July 18, 2018
I had never experienced that kind of pain before. It was a mix of blinding, throbbing and intense pressure.
To describe it now, I'd say it felt like someone repeatedly jabbing an icepick into my skull, all while my head was in a vice. This description took years to get just right, though. That first time, 15 years ago, I was so blindsided I couldn’t explain precisely what the pain felt like. All I knew was it was unlike anything I had experienced before and that I needed to lie down and occasionally throw up.
It started like any migraine. I felt a headache coming on and suddenly, I was horizontal, confused as to what was going on. I had just come back from an international trip, so maybe it was the travel stress? Did one of my seatmates pass something over to me? While my young self couldn’t pinpoint the cause, my mom knew.
“How much pop did you drink on your trip?”
“I had a few glasses every day.”
“You’re going through caffeine withdrawal.”
Growing up, “pop” was a once-a-week treat. (I’m from Michigan, lay off!) I relished the opportunities to drink it while my parents weren’t around to regulate my sugar intake. During a one-week trip, hundreds of miles away from my parents, I overindulged. I had no idea what caffeine withdrawals were, I just knew I really loved Cherry Coke. It kicked me in the ass later.
So, there I was, laying on the couch, trying my hardest not to puke so I could make it through a new episode of “Buffy the Vampire Slayer.”
OK, I feel at this point, I should probably add some clarification. Missing “Buffy” was a BIG DEAL for me. It was and still is my favorite TV show. Except when my migraine happened, it was 2003, and there were no streaming services, no box sets, just obsessively thumbing through the TV Guide, trying to find any reruns I may have missed during the regular season. There was no way I put myself in a situation where I would miss an episode.
Except this time.
After trying to watch 30 minutes of my favorite show, the migraine won the battle. I gave in and begrudgingly headed up the stairs to my bedroom. That’s not before I ran into the bathroom to dry heave. I sat with my head on the toilet and cried. I had never experienced pain this intense, this unforgiving. After I felt like I could control my nausea, I curled up into a ball and tried my best to go to sleep.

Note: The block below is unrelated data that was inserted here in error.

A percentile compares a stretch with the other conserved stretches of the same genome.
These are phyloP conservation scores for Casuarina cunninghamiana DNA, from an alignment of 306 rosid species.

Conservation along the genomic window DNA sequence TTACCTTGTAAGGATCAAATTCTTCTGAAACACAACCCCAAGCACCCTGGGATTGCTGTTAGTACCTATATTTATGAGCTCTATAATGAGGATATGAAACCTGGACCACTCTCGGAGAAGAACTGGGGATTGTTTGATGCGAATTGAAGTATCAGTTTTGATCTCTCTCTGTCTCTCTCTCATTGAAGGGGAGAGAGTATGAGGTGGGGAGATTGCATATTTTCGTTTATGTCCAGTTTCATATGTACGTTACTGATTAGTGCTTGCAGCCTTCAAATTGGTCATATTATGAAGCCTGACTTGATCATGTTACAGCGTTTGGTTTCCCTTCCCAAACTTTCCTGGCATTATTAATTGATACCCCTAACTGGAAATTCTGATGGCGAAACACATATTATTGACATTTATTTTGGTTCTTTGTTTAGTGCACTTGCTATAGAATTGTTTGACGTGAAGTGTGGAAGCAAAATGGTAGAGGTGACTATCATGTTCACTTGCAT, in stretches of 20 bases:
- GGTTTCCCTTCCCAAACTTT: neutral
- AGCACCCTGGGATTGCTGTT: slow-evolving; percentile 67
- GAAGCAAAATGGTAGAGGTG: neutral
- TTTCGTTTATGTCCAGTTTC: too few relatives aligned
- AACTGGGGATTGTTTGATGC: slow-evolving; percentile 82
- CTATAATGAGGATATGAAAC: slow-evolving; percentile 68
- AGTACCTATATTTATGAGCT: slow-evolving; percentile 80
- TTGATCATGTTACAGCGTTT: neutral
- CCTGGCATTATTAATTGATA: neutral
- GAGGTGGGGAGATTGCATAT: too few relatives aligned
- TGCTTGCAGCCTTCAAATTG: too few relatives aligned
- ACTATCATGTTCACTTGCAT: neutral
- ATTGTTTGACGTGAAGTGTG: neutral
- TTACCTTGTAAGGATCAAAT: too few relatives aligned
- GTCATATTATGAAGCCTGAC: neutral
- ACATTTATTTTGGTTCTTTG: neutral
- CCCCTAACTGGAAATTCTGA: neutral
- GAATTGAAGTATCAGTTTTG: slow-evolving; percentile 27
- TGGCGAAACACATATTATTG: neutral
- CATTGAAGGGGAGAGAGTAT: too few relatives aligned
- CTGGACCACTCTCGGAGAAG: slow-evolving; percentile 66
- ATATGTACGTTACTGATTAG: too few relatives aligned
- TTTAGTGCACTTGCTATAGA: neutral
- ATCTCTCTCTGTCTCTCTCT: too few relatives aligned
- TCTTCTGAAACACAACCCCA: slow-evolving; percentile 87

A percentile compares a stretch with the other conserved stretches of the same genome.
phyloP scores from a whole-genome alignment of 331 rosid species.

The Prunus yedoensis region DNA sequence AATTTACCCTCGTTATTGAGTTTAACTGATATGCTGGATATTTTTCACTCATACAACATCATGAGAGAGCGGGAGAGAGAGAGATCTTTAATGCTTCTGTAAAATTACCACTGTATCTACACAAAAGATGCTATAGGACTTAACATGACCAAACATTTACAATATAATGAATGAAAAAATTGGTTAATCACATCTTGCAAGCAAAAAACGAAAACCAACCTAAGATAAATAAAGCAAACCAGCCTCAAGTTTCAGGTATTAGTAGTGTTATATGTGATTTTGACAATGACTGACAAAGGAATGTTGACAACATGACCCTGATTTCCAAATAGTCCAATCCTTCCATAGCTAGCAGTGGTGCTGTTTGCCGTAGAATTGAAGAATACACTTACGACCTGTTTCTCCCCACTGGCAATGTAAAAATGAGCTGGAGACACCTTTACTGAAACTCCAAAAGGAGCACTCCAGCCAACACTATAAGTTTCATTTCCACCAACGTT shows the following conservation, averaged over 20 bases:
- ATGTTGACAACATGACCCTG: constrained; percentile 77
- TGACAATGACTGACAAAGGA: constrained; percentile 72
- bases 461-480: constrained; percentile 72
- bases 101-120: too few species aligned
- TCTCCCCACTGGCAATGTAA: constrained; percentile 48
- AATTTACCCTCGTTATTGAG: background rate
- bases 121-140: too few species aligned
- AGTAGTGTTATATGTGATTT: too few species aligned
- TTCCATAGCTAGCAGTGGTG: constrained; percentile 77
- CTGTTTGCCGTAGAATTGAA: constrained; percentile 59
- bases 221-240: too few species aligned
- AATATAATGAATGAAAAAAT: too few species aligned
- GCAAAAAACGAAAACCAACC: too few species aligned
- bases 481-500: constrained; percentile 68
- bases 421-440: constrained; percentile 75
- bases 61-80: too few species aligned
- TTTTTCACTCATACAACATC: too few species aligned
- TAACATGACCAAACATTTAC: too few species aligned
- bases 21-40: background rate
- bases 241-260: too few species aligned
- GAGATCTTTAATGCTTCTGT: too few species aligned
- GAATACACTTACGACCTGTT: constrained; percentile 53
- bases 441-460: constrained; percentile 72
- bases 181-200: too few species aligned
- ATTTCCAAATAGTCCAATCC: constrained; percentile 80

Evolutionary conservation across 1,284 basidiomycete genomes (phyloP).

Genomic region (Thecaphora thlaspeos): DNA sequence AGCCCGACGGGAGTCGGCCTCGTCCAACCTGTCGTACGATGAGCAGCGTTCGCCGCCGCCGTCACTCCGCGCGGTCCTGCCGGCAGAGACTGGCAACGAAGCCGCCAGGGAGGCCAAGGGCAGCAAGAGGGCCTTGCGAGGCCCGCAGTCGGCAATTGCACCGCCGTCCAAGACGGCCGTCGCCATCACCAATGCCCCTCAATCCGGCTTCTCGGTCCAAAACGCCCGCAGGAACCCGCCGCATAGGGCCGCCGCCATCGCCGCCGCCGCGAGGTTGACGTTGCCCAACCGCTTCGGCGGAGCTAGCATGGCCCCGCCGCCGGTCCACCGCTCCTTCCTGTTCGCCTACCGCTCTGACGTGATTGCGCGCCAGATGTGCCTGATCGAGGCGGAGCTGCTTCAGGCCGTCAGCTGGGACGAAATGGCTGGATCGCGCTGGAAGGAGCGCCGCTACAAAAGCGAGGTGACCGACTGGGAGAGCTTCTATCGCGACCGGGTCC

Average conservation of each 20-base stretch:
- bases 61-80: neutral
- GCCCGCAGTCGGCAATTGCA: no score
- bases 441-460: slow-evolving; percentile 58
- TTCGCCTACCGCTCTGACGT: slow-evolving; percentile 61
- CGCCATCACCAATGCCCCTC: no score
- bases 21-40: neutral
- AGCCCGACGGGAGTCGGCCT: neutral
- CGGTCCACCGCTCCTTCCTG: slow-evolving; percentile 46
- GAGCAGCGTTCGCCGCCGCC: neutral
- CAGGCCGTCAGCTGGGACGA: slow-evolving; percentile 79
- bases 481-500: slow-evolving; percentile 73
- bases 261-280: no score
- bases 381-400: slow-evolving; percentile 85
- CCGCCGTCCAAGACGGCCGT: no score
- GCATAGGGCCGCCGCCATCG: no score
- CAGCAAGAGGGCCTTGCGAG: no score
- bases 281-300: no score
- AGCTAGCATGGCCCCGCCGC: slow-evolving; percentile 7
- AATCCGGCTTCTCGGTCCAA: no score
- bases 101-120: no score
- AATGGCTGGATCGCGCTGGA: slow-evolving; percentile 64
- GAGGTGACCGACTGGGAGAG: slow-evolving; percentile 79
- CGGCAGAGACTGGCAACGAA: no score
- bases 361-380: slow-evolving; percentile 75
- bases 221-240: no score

Luckily, the pain went away the next morning – unlike most of the migraines I get today. But that one Tuesday night in 2003 was a turning point for me. I started to be aware of my caffeine intake and thought as long as I could watch what I drank or had the energy to wean myself off, I would be OK.
Clearly, I wasn’t OK. I had a couple migraines here and there, but I noticed them increasing as I got into my mid-20s. No matter the setting, it was still the same, pounding pressure and constant nausea that was once alarming to 18-year-old me. By the time I was 26, migraines were less alarming and more of an unwelcome visitor.
Did I know with that first migraine that this would become an ongoing struggle that got worse as the years went on? Oh, hell no. I was 18 and my first priority was bolting from my high-school years as soon as I grabbed my diploma. But thanks to that initial experience, I knew what to look for as I began this battle.
If you’re not familiar with migraines, suddenly getting one can be scary. I mean, it still can be scary for us pros, too. If something funky is going on in your head, here are a few things to look out for:
• Some people say their migraines come with auras or fuzzy vision at onset.
• The pain can be pounding, pulsating, sharp or feel like your head is full of pressure.
• Nausea comes along with nearly every one of my migraines. There have been a few in my history where it was so bad that I could not speak without throwing up.
• There will be an increased sensitivity to light, noise and smells.
• Going through that kind of pain can be tiring. Mental and physical exhaustion can happen during, and even after, a migraine.
• A common fear is confusing a migraine with an aneurysm. The difference between the two is that migraines take time to come fully appear, while an aneurysm is often described as a “thunderclap” headache. It comes on swiftly – like a thunderclap – and is a sudden, intense pain. It can also induce seizure, blur your vision, make speaking difficult and more. If this happens, it is an emergency and you need to go to a hospital immediately.
I must make clear, however, that these tips are solely from my personal experience and are not meant to be official medical advice. My hope is that they offer insight, but if you feel like something is wrong and you need to go to a doctor, GO TO A DOCTOR! They know way more than I do.
The Monthly Migraine is a series dedicated to migraine awareness and support. If you suffer from chronic migraines, you are not alone and we hope to amplify your voice through these pieces.